Transport in the Baltic Sea region: Perspectives for the economies in transition
AbstractThe Baltic Sea region has been subject to processes of both disintegration and integration. On the southeastern shore of the Baltic Sea, former CMEA trade relations as well as the traditional system of Soviet socialist division of labour has disintegrated after 1991. With the exception of the Russian Federation's oblasts of Leningrad and Kaliningrad, the transition economies in the Baltic Sea region have turned to the West and are eager to participate in the process of European integration. Poland and Estonia participate in the negotiations for EU enlargement, sooner or later Latvia and Lithuania will follow suit. Physically, integration is brought about by transport that results from trade and other economic interchange. Hence, trade and further economic development may be hampered by all severe obstacles to transport – in the fields of transport infrastructures, of transport markets, of complementary legal frameworks, or of the daily transport business. In the present study, the authors analyse the current pattern of transport in the Eastern Baltic Sea region with special reference to the economies in transition, and identify and assess the various obstacles to transport in this region. Based on the empirical findings, the study presents economic policy recommendations and shows potential remedies to overcome such obstacles. Although missing infrastructure links and insufficient capacities are easily visible, the authors hold that "software" problems (arising from regulatory regimes, but in particular from administrative procedures) are more pressing than infrastructure deficiencies and should be addressed with urgency. --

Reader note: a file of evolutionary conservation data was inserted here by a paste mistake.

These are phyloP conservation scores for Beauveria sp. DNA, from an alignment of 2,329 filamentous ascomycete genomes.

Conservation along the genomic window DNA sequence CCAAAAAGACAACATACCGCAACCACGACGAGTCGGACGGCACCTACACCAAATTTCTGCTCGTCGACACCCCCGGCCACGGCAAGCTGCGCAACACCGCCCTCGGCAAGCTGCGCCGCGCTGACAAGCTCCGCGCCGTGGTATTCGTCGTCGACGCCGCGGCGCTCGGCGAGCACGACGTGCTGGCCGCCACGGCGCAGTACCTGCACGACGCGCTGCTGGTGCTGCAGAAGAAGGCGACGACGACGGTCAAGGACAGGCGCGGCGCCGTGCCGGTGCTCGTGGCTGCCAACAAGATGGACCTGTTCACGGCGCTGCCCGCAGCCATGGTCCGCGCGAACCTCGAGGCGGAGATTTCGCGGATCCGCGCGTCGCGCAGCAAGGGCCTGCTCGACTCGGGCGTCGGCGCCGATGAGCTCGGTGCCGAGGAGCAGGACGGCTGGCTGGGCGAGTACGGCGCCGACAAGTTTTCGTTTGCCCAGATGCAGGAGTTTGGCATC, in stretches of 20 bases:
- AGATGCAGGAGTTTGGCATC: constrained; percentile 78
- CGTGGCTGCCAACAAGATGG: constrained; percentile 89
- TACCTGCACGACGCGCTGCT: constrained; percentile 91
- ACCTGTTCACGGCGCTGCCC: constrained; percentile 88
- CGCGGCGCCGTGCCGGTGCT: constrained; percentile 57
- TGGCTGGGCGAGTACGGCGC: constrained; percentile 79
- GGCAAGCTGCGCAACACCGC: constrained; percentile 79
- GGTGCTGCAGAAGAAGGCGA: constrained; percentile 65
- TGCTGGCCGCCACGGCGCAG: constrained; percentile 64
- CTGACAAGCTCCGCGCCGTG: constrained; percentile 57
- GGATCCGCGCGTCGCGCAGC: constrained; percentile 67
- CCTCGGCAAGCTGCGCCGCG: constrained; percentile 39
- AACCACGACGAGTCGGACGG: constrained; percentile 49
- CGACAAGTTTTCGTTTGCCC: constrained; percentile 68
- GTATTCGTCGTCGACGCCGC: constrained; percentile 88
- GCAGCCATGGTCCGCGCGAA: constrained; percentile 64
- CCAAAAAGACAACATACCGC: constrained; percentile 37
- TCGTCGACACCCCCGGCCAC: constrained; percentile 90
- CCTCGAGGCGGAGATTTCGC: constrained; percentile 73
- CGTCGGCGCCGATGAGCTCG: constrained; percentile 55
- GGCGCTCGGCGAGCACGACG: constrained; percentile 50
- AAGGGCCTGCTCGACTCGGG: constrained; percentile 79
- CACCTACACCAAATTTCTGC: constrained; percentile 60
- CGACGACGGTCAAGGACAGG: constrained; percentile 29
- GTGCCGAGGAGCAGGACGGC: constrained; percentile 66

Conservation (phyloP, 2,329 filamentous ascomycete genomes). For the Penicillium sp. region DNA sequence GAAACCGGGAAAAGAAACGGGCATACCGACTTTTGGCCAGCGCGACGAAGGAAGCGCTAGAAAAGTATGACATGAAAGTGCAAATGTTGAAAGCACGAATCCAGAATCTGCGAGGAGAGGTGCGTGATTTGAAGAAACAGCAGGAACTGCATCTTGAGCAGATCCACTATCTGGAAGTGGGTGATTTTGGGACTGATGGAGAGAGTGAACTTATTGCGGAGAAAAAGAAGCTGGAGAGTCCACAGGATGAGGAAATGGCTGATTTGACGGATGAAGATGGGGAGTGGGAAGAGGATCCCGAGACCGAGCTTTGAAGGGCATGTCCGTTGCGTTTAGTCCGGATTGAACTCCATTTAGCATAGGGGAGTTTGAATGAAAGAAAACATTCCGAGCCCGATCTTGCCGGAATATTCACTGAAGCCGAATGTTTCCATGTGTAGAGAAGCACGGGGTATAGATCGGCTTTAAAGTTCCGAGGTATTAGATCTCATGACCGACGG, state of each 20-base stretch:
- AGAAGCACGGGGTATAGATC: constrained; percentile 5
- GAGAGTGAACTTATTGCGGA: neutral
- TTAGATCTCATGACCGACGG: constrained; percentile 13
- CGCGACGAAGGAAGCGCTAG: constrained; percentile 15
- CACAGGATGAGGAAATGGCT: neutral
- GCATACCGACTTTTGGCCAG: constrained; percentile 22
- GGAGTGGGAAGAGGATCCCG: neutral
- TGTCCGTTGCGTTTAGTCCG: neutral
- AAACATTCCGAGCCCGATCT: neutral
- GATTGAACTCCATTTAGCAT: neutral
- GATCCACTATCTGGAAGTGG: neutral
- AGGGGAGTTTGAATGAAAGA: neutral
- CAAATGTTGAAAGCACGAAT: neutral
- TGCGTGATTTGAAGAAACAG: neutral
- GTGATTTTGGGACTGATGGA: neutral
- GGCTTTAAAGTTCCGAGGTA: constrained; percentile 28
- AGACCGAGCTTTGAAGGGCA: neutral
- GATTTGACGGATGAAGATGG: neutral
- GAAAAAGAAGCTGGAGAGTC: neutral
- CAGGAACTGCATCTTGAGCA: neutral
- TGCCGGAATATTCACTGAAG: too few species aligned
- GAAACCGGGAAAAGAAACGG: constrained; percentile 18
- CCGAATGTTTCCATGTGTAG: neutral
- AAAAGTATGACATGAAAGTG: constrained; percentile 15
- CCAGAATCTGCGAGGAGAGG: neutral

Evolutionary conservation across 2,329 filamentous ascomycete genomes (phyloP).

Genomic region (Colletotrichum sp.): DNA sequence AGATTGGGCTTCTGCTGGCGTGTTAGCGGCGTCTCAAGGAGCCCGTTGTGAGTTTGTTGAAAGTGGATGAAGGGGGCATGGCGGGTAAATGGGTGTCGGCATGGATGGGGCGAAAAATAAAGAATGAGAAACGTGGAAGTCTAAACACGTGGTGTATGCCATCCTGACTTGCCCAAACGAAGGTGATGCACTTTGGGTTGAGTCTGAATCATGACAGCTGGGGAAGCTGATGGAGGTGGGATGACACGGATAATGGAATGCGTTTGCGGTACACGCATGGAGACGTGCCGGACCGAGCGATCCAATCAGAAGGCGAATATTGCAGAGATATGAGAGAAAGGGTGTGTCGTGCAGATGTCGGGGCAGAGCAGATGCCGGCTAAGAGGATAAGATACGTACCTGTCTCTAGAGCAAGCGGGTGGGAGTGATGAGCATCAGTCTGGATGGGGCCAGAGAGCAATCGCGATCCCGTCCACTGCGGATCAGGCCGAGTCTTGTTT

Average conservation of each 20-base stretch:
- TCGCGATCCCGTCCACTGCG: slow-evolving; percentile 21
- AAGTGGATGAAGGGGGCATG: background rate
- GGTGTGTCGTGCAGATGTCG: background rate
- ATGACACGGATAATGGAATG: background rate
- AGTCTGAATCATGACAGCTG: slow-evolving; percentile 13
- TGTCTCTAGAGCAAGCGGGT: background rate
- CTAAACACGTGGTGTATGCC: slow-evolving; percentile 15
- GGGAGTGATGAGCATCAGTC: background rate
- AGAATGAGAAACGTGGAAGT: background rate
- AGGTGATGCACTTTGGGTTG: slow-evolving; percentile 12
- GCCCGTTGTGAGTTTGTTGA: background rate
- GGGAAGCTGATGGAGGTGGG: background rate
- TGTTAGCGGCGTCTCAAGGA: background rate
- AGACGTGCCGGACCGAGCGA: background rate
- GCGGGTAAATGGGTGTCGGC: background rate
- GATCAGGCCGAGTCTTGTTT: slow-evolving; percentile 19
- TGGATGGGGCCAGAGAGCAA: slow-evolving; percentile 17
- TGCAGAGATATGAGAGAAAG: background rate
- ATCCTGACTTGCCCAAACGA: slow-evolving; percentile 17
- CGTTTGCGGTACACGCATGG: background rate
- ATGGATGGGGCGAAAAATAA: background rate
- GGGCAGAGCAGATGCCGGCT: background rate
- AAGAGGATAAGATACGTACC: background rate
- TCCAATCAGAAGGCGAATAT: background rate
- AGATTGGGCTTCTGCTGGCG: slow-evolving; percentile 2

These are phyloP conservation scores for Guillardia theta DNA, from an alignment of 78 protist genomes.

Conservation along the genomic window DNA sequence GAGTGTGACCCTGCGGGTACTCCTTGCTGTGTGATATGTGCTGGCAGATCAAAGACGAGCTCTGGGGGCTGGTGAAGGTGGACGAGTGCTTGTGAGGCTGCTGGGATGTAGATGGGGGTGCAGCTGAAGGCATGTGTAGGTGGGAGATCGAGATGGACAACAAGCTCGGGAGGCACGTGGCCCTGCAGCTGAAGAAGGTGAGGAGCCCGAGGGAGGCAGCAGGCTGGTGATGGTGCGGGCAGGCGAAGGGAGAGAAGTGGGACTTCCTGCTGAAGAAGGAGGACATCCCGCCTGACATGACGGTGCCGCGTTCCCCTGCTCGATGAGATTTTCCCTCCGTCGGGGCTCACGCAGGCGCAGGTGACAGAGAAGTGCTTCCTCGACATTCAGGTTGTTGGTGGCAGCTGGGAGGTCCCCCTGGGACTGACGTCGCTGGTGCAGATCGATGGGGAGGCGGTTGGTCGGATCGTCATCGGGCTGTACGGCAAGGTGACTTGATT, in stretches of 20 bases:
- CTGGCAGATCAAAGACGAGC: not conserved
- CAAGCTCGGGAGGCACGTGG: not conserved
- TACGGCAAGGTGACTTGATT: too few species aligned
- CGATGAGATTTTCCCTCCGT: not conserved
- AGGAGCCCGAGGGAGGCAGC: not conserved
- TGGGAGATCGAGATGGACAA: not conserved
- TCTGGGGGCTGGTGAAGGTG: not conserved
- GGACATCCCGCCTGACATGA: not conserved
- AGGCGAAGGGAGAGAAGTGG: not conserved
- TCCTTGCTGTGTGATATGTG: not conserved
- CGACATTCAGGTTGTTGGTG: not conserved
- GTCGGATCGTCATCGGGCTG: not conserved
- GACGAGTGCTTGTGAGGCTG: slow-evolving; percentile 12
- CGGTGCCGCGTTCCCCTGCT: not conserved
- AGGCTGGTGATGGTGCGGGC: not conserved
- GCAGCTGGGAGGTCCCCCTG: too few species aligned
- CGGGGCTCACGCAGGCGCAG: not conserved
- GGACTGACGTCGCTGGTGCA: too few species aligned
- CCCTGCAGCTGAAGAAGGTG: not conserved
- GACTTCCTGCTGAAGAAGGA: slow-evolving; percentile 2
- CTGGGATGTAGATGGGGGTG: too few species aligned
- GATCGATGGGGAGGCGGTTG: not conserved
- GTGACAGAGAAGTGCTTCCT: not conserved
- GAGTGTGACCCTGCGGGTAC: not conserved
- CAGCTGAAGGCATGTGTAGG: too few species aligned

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Bibliographic InfoPaper provided by Kiel Institute for the World Economy (IfW) in its series Open Access Publications from Kiel Institute for the World Economy with number 1291.
Date of creation: 1998
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